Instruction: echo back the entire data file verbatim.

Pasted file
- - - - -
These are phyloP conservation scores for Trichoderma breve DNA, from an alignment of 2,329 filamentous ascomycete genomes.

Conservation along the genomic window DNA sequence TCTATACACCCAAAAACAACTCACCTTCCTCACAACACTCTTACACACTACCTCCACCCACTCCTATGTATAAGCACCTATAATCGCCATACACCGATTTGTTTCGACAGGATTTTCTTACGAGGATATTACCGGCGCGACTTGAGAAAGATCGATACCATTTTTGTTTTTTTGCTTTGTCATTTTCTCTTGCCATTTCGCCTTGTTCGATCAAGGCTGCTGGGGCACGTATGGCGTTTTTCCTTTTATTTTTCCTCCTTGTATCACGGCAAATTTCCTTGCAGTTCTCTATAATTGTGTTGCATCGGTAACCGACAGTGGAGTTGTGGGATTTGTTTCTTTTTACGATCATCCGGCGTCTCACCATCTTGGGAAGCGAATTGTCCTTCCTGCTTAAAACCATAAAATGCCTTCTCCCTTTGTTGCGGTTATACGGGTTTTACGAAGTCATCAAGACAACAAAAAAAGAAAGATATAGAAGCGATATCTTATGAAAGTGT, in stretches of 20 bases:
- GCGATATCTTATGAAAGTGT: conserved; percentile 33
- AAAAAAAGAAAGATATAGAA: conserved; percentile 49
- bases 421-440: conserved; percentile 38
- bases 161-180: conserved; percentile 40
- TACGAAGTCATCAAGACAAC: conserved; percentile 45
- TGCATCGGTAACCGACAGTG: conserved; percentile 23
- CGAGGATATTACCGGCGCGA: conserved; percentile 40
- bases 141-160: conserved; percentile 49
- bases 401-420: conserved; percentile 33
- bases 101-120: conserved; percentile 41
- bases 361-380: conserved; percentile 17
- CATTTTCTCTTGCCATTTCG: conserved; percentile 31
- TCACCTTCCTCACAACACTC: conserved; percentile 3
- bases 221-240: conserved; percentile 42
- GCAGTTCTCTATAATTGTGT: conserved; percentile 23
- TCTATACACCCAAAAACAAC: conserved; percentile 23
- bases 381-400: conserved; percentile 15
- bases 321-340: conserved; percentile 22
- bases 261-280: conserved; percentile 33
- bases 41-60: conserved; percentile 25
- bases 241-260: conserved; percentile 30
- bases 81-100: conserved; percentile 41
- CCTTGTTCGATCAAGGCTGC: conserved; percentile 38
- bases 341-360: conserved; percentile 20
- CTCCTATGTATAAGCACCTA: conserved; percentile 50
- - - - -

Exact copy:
These are phyloP conservation scores for Trichoderma breve DNA, from an alignment of 2,329 filamentous ascomycete genomes.

Conservation along the genomic window DNA sequence TCTATACACCCAAAAACAACTCACCTTCCTCACAACACTCTTACACACTACCTCCACCCACTCCTATGTATAAGCACCTATAATCGCCATACACCGATTTGTTTCGACAGGATTTTCTTACGAGGATATTACCGGCGCGACTTGAGAAAGATCGATACCATTTTTGTTTTTTTGCTTTGTCATTTTCTCTTGCCATTTCGCCTTGTTCGATCAAGGCTGCTGGGGCACGTATGGCGTTTTTCCTTTTATTTTTCCTCCTTGTATCACGGCAAATTTCCTTGCAGTTCTCTATAATTGTGTTGCATCGGTAACCGACAGTGGAGTTGTGGGATTTGTTTCTTTTTACGATCATCCGGCGTCTCACCATCTTGGGAAGCGAATTGTCCTTCCTGCTTAAAACCATAAAATGCCTTCTCCCTTTGTTGCGGTTATACGGGTTTTACGAAGTCATCAAGACAACAAAAAAAGAAAGATATAGAAGCGATATCTTATGAAAGTGT, in stretches of 20 bases:
- GCGATATCTTATGAAAGTGT: conserved; percentile 33
- AAAAAAAGAAAGATATAGAA: conserved; percentile 49
- bases 421-440: conserved; percentile 38
- bases 161-180: conserved; percentile 40
- TACGAAGTCATCAAGACAAC: conserved; percentile 45
- TGCATCGGTAACCGACAGTG: conserved; percentile 23
- CGAGGATATTACCGGCGCGA: conserved; percentile 40
- bases 141-160: conserved; percentile 49
- bases 401-420: conserved; percentile 33
- bases 101-120: conserved; percentile 41
- bases 361-380: conserved; percentile 17
- CATTTTCTCTTGCCATTTCG: conserved; percentile 31
- TCACCTTCCTCACAACACTC: conserved; percentile 3
- bases 221-240: conserved; percentile 42
- GCAGTTCTCTATAATTGTGT: conserved; percentile 23
- TCTATACACCCAAAAACAAC: conserved; percentile 23
- bases 381-400: conserved; percentile 15
- bases 321-340: conserved; percentile 22
- bases 261-280: conserved; percentile 33
- bases 41-60: conserved; percentile 25
- bases 241-260: conserved; percentile 30
- bases 81-100: conserved; percentile 41
- CCTTGTTCGATCAAGGCTGC: conserved; percentile 38
- bases 341-360: conserved; percentile 20
- CTCCTATGTATAAGCACCTA: conserved; percentile 50